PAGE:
kidsopeningAs Halloween week begins, horror fans look forward to an array of scary movies offered by cable television networks who promise marathons of new favorites and familiar classics. TCM joins this week’s fright fest by showcasing Dracula movies and horror anthologies on Tuesday, ghost stories on Thursday, and a full “24 Hours of Horror” on Halloween.

In the line of duty as a movie historian, I have watched films from all eras of horror—from the genre’s German Expressionist beginnings to contemporary Grand Guignol gore-fests like Saw. While my personal favorites are heavy on gothic atmosphere, I tend to feel the most anxiety during stories with murderous clowns, psycho ventriloquist dummies, and killer dolls. However, one type of horror tale freaks me out like no other—stories with creepy kids. I confess that I am not remotely maternal, and I am inclined to believe that children in real life are only one step removed from those in horror films. It’s just that most of the world is blinded by sentimentality and look upon children as bastions of innocence. In reality, the little whelps are only waiting for their chance to bash in our skulls so they can take over, forcing us to listen to Justin Bieber and watch endless Transformers sequels. Below are ten horror films that nearly did me in with their creepy kid characters.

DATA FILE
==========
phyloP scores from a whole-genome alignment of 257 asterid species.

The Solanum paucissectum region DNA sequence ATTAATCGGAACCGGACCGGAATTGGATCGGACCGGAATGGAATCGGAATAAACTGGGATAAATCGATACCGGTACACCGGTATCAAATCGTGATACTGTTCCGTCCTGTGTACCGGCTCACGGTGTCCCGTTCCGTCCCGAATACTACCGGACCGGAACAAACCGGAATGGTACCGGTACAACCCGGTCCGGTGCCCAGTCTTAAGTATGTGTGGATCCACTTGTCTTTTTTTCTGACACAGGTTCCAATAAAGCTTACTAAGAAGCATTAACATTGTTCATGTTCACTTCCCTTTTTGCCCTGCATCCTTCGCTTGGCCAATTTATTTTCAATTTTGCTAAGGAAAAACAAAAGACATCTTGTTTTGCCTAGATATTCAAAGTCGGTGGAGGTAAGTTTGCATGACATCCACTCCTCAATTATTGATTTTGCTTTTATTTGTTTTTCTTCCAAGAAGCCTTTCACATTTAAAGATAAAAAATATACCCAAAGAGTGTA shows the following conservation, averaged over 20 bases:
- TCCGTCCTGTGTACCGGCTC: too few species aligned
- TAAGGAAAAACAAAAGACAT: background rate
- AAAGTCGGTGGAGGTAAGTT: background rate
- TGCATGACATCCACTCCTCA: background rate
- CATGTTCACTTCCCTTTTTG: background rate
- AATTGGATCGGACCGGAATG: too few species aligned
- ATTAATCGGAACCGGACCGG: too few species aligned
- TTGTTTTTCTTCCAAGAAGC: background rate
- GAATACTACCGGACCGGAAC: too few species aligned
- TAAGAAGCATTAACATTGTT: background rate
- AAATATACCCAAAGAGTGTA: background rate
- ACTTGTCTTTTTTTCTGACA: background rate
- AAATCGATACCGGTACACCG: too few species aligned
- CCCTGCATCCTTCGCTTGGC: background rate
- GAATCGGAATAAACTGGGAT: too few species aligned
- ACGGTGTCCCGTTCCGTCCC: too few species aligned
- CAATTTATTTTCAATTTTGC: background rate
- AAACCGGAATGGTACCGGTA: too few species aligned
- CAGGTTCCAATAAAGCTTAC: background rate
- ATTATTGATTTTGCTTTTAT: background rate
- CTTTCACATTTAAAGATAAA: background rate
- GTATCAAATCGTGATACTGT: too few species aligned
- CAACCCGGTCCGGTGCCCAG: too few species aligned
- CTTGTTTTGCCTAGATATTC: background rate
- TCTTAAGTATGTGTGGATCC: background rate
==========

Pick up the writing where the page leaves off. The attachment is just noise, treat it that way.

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The Perfect Circle